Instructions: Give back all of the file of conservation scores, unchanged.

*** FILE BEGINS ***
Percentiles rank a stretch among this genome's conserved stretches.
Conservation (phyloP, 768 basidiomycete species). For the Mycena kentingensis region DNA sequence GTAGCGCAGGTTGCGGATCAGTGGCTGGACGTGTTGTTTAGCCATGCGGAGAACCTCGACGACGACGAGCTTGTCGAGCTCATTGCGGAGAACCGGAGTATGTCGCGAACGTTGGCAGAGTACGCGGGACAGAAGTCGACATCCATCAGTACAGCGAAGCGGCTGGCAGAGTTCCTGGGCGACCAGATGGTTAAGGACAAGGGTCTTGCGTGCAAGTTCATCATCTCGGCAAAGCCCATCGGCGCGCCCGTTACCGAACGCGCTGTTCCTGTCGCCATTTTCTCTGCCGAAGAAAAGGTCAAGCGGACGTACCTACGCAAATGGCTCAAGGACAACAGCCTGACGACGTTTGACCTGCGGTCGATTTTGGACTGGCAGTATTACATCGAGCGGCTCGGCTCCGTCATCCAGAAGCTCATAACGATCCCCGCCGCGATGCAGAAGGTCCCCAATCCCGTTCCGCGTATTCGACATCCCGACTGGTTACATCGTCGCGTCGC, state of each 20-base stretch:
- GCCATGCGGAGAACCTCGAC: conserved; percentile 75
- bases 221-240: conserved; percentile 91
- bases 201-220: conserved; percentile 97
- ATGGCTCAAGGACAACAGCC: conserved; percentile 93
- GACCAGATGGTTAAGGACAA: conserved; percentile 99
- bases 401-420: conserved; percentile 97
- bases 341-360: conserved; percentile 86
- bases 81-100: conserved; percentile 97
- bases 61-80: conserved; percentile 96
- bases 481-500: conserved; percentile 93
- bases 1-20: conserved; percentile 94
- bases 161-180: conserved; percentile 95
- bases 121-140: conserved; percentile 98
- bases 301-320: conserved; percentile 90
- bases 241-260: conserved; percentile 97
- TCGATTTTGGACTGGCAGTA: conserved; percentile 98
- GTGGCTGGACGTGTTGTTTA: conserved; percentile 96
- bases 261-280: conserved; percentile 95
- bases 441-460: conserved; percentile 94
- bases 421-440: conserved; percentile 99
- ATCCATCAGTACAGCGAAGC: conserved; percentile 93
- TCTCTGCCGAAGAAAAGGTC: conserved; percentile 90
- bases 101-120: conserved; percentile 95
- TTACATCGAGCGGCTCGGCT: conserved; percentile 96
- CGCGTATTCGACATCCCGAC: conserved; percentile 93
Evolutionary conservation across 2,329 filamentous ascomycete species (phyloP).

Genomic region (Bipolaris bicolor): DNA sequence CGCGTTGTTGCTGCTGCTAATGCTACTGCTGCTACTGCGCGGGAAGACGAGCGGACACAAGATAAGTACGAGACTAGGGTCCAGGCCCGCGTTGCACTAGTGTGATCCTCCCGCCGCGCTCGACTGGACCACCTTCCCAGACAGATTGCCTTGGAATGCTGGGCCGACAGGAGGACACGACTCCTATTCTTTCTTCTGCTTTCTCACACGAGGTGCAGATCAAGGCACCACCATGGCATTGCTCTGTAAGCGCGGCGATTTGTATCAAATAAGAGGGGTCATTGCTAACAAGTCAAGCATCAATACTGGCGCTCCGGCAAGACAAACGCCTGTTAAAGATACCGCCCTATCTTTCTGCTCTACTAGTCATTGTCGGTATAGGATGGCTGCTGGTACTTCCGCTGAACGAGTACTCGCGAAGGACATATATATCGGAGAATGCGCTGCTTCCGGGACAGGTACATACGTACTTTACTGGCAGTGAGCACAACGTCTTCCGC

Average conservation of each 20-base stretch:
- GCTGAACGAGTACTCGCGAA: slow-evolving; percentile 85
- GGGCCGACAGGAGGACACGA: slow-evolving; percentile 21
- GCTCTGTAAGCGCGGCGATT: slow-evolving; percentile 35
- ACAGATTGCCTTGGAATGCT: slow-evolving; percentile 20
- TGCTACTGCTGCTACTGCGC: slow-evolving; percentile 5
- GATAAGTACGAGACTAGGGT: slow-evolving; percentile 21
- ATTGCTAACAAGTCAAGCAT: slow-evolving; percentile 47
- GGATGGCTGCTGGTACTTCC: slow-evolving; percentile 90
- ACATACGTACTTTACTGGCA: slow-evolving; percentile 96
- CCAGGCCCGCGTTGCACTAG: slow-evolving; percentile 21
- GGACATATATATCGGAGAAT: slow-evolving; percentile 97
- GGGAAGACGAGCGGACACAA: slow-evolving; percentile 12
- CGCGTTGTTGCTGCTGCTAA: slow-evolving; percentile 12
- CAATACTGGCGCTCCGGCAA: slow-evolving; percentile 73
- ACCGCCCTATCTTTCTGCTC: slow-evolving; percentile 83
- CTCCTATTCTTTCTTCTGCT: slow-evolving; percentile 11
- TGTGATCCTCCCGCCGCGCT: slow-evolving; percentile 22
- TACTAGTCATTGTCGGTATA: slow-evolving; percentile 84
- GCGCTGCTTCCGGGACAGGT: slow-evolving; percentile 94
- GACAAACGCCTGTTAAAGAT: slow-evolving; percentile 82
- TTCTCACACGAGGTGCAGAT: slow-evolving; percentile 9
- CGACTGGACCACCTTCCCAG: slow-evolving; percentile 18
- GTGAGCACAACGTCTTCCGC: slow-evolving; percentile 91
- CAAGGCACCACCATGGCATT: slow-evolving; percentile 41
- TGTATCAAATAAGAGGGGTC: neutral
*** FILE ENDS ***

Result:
Percentiles rank a stretch among this genome's conserved stretches.
Conservation (phyloP, 768 basidiomycete species). For the Mycena kentingensis region DNA sequence GTAGCGCAGGTTGCGGATCAGTGGCTGGACGTGTTGTTTAGCCATGCGGAGAACCTCGACGACGACGAGCTTGTCGAGCTCATTGCGGAGAACCGGAGTATGTCGCGAACGTTGGCAGAGTACGCGGGACAGAAGTCGACATCCATCAGTACAGCGAAGCGGCTGGCAGAGTTCCTGGGCGACCAGATGGTTAAGGACAAGGGTCTTGCGTGCAAGTTCATCATCTCGGCAAAGCCCATCGGCGCGCCCGTTACCGAACGCGCTGTTCCTGTCGCCATTTTCTCTGCCGAAGAAAAGGTCAAGCGGACGTACCTACGCAAATGGCTCAAGGACAACAGCCTGACGACGTTTGACCTGCGGTCGATTTTGGACTGGCAGTATTACATCGAGCGGCTCGGCTCCGTCATCCAGAAGCTCATAACGATCCCCGCCGCGATGCAGAAGGTCCCCAATCCCGTTCCGCGTATTCGACATCCCGACTGGTTACATCGTCGCGTCGC, state of each 20-base stretch:
- GCCATGCGGAGAACCTCGAC: conserved; percentile 75
- bases 221-240: conserved; percentile 91
- bases 201-220: conserved; percentile 97
- ATGGCTCAAGGACAACAGCC: conserved; percentile 93
- GACCAGATGGTTAAGGACAA: conserved; percentile 99
- bases 401-420: conserved; percentile 97
- bases 341-360: conserved; percentile 86
- bases 81-100: conserved; percentile 97
- bases 61-80: conserved; percentile 96
- bases 481-500: conserved; percentile 93
- bases 1-20: conserved; percentile 94
- bases 161-180: conserved; percentile 95
- bases 121-140: conserved; percentile 98
- bases 301-320: conserved; percentile 90
- bases 241-260: conserved; percentile 97
- TCGATTTTGGACTGGCAGTA: conserved; percentile 98
- GTGGCTGGACGTGTTGTTTA: conserved; percentile 96
- bases 261-280: conserved; percentile 95
- bases 441-460: conserved; percentile 94
- bases 421-440: conserved; percentile 99
- ATCCATCAGTACAGCGAAGC: conserved; percentile 93
- TCTCTGCCGAAGAAAAGGTC: conserved; percentile 90
- bases 101-120: conserved; percentile 95
- TTACATCGAGCGGCTCGGCT: conserved; percentile 96
- CGCGTATTCGACATCCCGAC: conserved; percentile 93
Evolutionary conservation across 2,329 filamentous ascomycete species (phyloP).

Genomic region (Bipolaris bicolor): DNA sequence CGCGTTGTTGCTGCTGCTAATGCTACTGCTGCTACTGCGCGGGAAGACGAGCGGACACAAGATAAGTACGAGACTAGGGTCCAGGCCCGCGTTGCACTAGTGTGATCCTCCCGCCGCGCTCGACTGGACCACCTTCCCAGACAGATTGCCTTGGAATGCTGGGCCGACAGGAGGACACGACTCCTATTCTTTCTTCTGCTTTCTCACACGAGGTGCAGATCAAGGCACCACCATGGCATTGCTCTGTAAGCGCGGCGATTTGTATCAAATAAGAGGGGTCATTGCTAACAAGTCAAGCATCAATACTGGCGCTCCGGCAAGACAAACGCCTGTTAAAGATACCGCCCTATCTTTCTGCTCTACTAGTCATTGTCGGTATAGGATGGCTGCTGGTACTTCCGCTGAACGAGTACTCGCGAAGGACATATATATCGGAGAATGCGCTGCTTCCGGGACAGGTACATACGTACTTTACTGGCAGTGAGCACAACGTCTTCCGC

Average conservation of each 20-base stretch:
- GCTGAACGAGTACTCGCGAA: slow-evolving; percentile 85
- GGGCCGACAGGAGGACACGA: slow-evolving; percentile 21
- GCTCTGTAAGCGCGGCGATT: slow-evolving; percentile 35
- ACAGATTGCCTTGGAATGCT: slow-evolving; percentile 20
- TGCTACTGCTGCTACTGCGC: slow-evolving; percentile 5
- GATAAGTACGAGACTAGGGT: slow-evolving; percentile 21
- ATTGCTAACAAGTCAAGCAT: slow-evolving; percentile 47
- GGATGGCTGCTGGTACTTCC: slow-evolving; percentile 90
- ACATACGTACTTTACTGGCA: slow-evolving; percentile 96
- CCAGGCCCGCGTTGCACTAG: slow-evolving; percentile 21
- GGACATATATATCGGAGAAT: slow-evolving; percentile 97
- GGGAAGACGAGCGGACACAA: slow-evolving; percentile 12
- CGCGTTGTTGCTGCTGCTAA: slow-evolving; percentile 12
- CAATACTGGCGCTCCGGCAA: slow-evolving; percentile 73
- ACCGCCCTATCTTTCTGCTC: slow-evolving; percentile 83
- CTCCTATTCTTTCTTCTGCT: slow-evolving; percentile 11
- TGTGATCCTCCCGCCGCGCT: slow-evolving; percentile 22
- TACTAGTCATTGTCGGTATA: slow-evolving; percentile 84
- GCGCTGCTTCCGGGACAGGT: slow-evolving; percentile 94
- GACAAACGCCTGTTAAAGAT: slow-evolving; percentile 82
- TTCTCACACGAGGTGCAGAT: slow-evolving; percentile 9
- CGACTGGACCACCTTCCCAG: slow-evolving; percentile 18
- GTGAGCACAACGTCTTCCGC: slow-evolving; percentile 91
- CAAGGCACCACCATGGCATT: slow-evolving; percentile 41
- TGTATCAAATAAGAGGGGTC: neutral